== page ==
It’s been nearly one year since the US enacted the largest climate bill in history – the Inflation Reduction Act, also known as the IRA. And what a year it’s been. Severe weather and record heat have brought the disastrous impacts of climate change to the forefront of daily life, many companies both established and new rolled out their new emissions-fighting projects and an increasingly polarized business community debated whether ESG should be part of their vernacular. This was also the year it became clear the pivotal role communications plays in all of it.
In general, companies in the clean energy movement fall into one of three categories: established, transitioning and emerging. Established companies already have the infrastructure, a defined marketplace and a proven value proposition. Transitioning and emerging companies, on the other hand, may be working toward achieving these things. Regardless of a company’s position on the continuum, three key communication challenges are common among them all.
The first – and most basic – is determining the language to use when talking about corporate climate change plans, efforts and impacts. The literal choice of words used has the potential to send specific signals to stakeholder groups, whether intentional or not. For example, there is a case to be made that “climate change” should be elevated to “climate crisis” while others prefer “future-proofing” and the use of terms like “flood potential” instead of “sea-level rise.” Unique among language options, “resilience” seems to satisfy most groups. Knowing this and creating a corporate lexicon around environmental programs allows companies to be both intentional and consistent in how they address the market.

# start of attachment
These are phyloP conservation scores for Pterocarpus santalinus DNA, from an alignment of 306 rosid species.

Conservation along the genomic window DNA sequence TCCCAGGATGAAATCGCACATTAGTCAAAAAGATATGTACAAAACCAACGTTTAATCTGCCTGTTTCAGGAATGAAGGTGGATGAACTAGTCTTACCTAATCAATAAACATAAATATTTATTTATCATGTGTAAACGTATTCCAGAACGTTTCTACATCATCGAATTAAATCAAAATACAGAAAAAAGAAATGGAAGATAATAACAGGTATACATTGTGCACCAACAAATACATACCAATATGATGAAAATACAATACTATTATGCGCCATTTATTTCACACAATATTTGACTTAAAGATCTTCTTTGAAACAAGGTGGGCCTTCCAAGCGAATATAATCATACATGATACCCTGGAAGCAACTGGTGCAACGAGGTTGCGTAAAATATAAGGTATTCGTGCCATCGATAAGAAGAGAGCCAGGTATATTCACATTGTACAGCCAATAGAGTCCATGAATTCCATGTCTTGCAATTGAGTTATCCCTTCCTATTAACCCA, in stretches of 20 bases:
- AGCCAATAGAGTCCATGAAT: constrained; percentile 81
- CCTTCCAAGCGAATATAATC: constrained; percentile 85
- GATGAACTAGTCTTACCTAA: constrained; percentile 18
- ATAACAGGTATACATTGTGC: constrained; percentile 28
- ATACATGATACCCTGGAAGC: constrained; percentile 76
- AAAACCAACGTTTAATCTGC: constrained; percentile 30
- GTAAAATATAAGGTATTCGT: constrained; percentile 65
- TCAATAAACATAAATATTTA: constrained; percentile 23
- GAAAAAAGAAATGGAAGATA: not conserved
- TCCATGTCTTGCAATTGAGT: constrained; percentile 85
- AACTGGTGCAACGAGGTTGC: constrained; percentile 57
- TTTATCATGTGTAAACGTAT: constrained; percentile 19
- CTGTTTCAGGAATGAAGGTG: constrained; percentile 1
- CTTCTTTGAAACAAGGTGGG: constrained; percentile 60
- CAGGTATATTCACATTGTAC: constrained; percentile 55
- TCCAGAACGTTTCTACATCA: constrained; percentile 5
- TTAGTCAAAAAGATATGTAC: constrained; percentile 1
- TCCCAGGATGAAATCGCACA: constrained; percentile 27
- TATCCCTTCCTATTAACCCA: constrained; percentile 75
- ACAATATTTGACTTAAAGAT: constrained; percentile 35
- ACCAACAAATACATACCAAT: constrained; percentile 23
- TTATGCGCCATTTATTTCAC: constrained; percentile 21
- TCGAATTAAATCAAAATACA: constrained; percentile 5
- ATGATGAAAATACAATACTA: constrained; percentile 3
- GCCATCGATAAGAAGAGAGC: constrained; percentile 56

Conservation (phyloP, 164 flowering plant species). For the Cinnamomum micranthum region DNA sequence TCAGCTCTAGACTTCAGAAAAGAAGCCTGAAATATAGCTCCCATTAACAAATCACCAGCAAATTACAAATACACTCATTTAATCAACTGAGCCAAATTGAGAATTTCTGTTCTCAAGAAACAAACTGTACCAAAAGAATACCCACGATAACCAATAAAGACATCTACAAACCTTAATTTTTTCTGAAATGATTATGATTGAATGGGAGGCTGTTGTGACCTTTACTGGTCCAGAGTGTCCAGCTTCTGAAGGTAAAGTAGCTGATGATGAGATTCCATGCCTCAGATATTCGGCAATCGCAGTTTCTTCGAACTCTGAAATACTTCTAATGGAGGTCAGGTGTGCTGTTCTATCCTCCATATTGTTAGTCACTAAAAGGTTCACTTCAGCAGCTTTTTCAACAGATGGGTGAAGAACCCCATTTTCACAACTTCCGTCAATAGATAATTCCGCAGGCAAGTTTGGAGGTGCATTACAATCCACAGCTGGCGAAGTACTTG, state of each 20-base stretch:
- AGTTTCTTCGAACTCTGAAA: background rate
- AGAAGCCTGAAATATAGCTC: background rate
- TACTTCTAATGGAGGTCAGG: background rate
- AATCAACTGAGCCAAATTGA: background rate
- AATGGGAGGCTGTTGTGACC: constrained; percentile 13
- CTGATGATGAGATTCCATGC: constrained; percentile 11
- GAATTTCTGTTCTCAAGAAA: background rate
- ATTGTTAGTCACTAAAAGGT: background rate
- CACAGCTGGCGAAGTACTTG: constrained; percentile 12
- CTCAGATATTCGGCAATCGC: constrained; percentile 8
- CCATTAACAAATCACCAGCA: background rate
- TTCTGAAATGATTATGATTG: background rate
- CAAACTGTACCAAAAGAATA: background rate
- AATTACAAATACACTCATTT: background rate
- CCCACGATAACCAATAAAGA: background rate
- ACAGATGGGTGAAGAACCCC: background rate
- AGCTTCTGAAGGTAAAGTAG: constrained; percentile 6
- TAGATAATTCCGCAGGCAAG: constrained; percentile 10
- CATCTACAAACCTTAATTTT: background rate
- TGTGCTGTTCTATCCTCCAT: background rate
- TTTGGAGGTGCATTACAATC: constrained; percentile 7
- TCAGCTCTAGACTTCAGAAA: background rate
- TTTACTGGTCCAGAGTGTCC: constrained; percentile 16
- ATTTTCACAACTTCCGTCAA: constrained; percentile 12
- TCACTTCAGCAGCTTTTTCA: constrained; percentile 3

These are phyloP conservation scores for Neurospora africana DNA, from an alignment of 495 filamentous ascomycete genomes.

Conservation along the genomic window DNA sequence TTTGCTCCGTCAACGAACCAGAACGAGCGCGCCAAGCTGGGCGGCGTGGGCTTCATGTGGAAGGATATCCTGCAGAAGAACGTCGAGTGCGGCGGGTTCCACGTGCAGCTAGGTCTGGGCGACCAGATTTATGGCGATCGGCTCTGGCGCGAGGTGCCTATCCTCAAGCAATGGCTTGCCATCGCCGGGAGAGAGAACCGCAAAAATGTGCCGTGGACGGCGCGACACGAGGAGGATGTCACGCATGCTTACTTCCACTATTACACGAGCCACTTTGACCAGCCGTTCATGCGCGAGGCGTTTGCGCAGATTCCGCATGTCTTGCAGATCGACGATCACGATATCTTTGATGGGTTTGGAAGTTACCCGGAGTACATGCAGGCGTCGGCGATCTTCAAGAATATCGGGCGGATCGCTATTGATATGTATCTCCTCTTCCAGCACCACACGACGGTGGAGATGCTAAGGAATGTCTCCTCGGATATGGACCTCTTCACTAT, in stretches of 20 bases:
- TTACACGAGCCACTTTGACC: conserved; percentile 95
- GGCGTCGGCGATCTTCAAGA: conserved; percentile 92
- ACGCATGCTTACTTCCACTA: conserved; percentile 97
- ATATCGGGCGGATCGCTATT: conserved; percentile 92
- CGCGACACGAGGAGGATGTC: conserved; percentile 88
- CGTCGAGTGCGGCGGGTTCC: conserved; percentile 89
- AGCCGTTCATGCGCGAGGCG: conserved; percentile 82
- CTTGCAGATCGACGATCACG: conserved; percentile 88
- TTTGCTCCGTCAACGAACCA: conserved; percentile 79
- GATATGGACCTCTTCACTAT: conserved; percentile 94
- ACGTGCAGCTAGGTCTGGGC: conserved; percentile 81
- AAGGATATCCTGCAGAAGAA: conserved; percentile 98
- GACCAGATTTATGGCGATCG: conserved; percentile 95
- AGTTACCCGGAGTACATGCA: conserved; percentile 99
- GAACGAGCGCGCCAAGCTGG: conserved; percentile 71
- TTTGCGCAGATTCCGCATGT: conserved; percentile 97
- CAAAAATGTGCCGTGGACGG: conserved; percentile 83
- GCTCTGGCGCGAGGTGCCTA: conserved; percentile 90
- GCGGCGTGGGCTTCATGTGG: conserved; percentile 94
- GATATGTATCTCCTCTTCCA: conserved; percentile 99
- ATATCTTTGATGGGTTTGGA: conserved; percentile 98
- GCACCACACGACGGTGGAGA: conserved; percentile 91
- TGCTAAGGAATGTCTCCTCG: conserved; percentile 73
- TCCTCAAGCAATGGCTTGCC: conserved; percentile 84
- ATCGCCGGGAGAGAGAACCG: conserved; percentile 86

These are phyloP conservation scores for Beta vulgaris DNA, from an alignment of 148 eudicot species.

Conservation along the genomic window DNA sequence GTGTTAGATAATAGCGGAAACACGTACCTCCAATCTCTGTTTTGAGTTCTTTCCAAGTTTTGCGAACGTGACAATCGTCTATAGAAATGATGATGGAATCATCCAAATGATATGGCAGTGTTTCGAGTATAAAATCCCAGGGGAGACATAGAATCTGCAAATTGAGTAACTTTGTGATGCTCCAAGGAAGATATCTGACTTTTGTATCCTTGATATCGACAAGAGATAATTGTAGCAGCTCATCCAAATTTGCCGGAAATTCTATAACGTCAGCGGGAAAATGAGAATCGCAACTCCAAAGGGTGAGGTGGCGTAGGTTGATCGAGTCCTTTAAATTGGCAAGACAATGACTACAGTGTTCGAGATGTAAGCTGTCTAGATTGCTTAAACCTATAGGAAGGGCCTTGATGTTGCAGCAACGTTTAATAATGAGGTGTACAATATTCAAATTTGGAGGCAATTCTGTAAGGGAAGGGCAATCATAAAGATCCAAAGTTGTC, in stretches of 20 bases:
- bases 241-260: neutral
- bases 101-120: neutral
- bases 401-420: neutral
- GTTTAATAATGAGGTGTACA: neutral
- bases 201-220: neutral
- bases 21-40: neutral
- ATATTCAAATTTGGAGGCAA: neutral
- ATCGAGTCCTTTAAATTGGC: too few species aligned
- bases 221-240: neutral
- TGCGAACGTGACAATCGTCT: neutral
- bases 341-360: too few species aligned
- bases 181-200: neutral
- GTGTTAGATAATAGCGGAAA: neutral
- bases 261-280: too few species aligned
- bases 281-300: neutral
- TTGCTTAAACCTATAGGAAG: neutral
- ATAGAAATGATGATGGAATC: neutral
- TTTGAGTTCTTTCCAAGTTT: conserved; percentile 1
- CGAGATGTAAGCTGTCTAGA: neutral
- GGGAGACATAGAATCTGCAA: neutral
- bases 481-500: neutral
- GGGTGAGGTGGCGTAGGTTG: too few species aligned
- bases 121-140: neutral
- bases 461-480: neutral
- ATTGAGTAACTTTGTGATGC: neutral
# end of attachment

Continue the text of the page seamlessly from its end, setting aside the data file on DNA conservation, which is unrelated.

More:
The variance in climate change mitigation language is indicative of a changing landscape, which is a second challenge in communicating about company efforts. Stakeholders, and particularly shareholders, expect companies to establish specific goals (generally related to growth and revenue), articulate plans to achieve those goals and report on whether the goals are achieved. However, these efforts may not always be so linear. How we measure these impacts and what we consider to be the “right” efforts are constantly changing. For example, carbon offsets were widely celebrated in their early stages for addressing global warming; today, it’s an industry at risk of integrity issues. Companies focusing on specific energy solutions need to be ready to pivot and adapt to market perceptions, new information, and increasing urgency from all quarters.
A third, but by no means the last challenge in clean energy communication, is the expectation of stakeholders around transparency. Because greenwashing has now taken a solid hold within many organizations of size and significance, consumers have a decreasing level of trust around energy claims. At COP27 in 2022, the UN Secretary-General called out the fact that net-zero commitments can have loopholes wide enough to “drive a diesel truck through” and created an expert panel to address the lack of credibility over net-zero and clean energy targets. More than ever, it’s critical for companies to show their work. The UN’s expert panel noted that plans must be detailed and concrete and promises accountable and transparent. Communicators have a significant role to play in making this a reality.
Communicating about sustainability efforts, whether part of a company’s operations or the purpose of the organization as a whole, is not like communicating about other industries. There is no established playbook, agreed-upon lexicon or common understanding among all players. It requires communicators and executive leadership to apply discipline and flexibility, allow for creativity and transparency, and maintain focus on the end game, even on a changing climate playing field.